Kent Miller of North Platte, general manager of the Twin Platte Natural Resources District, said only 25 cfs is going into the long-established Western Irrigation District canal. It leaves the river below Julesburg, just south of the state line, and returns west of Ogallala.

He blamed the situation on Colorado, where South Platte water projects have exploded over the past half-century to water that state’s farmland but also supply the ever-growing Front Range.

“They’re sweeping the river,” Miller said. “They’re taking all that’s there.”

Dennis Schilz, a rural Brule farmer and Western Irrigation District president, said 2022 was the first year in his memory when his district’s customers couldn’t get their full allotment from the South Platte.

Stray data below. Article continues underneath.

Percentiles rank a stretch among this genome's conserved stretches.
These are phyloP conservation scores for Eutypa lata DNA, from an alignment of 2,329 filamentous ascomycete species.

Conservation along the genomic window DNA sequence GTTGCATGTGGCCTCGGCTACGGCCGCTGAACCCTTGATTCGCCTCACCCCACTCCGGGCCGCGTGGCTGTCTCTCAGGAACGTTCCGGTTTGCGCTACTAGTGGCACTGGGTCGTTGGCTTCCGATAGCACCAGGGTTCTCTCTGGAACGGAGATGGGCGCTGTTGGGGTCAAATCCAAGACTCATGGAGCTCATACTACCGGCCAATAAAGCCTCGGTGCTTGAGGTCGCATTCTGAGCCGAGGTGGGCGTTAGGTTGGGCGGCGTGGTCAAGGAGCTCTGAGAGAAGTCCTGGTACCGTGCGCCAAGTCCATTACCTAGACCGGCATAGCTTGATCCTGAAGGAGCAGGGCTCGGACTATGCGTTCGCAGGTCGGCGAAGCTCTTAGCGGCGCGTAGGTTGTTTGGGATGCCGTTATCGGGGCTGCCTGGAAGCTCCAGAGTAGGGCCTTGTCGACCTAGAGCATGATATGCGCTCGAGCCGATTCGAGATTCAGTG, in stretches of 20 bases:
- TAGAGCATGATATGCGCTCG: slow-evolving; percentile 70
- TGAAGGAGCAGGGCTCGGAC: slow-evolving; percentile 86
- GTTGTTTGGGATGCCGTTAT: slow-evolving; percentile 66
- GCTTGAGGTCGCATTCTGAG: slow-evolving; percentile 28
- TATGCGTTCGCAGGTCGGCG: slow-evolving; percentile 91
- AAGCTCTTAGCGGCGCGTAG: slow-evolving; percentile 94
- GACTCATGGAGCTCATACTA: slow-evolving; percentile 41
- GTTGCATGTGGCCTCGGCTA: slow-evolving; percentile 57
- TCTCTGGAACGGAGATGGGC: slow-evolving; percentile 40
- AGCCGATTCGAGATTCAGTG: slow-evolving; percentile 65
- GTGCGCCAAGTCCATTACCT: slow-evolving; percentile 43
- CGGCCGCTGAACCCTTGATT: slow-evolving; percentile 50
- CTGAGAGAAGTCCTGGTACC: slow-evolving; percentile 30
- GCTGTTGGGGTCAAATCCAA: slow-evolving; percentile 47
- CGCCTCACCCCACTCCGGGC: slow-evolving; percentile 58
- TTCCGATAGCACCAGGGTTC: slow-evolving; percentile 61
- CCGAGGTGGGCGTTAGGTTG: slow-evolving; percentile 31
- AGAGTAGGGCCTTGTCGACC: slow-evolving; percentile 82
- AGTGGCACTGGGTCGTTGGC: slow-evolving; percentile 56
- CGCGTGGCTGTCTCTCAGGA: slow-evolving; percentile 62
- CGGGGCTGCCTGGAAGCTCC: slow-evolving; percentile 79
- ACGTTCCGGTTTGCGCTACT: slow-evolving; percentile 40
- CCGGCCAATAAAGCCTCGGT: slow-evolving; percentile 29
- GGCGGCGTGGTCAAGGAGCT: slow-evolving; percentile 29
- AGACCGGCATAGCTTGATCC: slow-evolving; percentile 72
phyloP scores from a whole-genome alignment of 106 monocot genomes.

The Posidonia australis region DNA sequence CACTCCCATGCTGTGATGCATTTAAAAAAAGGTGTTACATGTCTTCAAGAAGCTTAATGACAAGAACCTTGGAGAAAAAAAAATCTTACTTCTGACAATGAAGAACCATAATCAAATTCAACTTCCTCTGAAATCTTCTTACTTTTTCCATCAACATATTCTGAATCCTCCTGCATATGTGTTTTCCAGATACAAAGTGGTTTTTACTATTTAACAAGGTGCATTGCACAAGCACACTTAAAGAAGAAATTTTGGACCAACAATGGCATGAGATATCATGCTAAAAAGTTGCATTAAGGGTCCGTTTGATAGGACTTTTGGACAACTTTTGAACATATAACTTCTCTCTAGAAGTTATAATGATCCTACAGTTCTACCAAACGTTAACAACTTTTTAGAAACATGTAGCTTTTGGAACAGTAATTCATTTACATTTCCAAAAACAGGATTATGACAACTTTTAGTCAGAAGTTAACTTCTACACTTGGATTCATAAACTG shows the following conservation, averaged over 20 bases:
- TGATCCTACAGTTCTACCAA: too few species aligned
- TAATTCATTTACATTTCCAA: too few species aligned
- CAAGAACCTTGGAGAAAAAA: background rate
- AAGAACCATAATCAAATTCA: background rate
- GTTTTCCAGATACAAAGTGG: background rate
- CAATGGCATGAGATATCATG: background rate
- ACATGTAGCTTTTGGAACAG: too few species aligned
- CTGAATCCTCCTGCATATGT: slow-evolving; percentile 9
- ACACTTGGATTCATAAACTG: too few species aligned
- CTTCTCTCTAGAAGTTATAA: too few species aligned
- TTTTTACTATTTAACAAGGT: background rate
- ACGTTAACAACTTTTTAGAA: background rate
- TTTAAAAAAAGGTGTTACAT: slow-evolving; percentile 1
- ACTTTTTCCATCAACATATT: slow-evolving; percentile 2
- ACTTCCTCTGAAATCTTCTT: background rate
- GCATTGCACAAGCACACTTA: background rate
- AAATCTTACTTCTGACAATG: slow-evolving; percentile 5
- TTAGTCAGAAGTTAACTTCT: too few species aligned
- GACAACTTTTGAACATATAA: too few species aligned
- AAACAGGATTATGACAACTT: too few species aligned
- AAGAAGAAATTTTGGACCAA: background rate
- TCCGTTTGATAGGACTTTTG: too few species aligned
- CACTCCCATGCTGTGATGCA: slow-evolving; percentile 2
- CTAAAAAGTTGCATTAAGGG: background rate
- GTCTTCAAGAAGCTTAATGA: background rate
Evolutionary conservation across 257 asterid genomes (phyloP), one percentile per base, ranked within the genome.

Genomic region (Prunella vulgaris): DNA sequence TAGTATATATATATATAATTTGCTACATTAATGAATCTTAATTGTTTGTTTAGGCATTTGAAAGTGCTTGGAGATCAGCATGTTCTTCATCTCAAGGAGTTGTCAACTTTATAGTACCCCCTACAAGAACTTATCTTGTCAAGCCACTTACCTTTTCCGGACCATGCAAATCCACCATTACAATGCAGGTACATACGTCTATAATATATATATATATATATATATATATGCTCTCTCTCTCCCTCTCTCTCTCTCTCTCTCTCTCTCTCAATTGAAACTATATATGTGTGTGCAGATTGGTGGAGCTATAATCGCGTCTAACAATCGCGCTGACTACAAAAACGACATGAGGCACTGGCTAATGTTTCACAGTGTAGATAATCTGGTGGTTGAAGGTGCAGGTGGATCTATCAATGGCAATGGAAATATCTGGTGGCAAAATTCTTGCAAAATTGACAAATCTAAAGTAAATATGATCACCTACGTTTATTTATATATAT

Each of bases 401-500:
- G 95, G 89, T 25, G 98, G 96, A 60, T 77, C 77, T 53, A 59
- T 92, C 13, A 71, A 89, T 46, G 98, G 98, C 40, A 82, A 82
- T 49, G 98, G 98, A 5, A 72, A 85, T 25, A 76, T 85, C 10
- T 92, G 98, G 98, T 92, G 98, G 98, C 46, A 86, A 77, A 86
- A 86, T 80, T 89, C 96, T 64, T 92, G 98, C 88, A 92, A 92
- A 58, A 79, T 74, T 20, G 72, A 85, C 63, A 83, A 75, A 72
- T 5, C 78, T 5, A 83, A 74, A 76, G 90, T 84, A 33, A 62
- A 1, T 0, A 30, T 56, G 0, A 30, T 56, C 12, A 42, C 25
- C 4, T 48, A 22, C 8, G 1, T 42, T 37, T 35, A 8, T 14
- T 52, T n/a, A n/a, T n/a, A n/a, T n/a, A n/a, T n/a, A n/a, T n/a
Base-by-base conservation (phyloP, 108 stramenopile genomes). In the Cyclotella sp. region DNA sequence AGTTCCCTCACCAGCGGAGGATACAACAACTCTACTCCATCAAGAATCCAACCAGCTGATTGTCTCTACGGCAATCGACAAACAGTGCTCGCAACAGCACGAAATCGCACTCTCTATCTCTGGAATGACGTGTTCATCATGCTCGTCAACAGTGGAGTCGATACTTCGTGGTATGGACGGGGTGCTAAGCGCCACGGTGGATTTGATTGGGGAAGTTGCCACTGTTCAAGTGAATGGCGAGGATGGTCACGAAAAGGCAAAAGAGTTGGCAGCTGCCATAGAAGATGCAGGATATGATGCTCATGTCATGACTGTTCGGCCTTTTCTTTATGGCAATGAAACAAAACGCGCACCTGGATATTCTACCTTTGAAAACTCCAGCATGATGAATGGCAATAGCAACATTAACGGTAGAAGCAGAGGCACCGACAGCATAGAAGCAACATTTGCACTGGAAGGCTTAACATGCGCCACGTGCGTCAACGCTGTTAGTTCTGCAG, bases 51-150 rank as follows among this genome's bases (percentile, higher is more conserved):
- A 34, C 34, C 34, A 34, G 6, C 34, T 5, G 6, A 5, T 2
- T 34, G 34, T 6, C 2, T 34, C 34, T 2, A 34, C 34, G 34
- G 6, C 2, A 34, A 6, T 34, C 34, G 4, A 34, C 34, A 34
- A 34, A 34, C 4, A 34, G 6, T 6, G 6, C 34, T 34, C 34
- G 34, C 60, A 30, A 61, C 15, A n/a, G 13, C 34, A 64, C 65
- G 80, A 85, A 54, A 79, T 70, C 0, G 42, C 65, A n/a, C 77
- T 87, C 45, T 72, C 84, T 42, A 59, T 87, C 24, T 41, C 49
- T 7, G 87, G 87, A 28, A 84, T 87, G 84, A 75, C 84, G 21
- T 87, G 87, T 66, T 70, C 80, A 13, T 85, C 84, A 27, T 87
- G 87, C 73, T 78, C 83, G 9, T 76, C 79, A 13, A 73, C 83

“It dried up before we got a third of the way” through the season, he told the audience. “It’s serious.”

Leonard Rice Engineers of Denver, in a 2017 study for the Colorado Legislature, declared that 90% of South Platte water had gone to Nebraska “in excess of the compact” from 1996 to 2015.

A Colorado Senate bill introduced in January would have required that state’s Water Conservation Board to prioritize South Platte water development. Senate Bill 22-126 was killed on March 28.

Ricketts said the Nebraska Department of Natural Resources will soon seek “requests for proposal” from potential Perkins canal designers. The 2022 Legislature appropriated $53.5 million for design and land acquisition.

Nebraska officials have been contacting landowners in both states on the canal’s likely 21st-century route in a search for willing sellers, he said.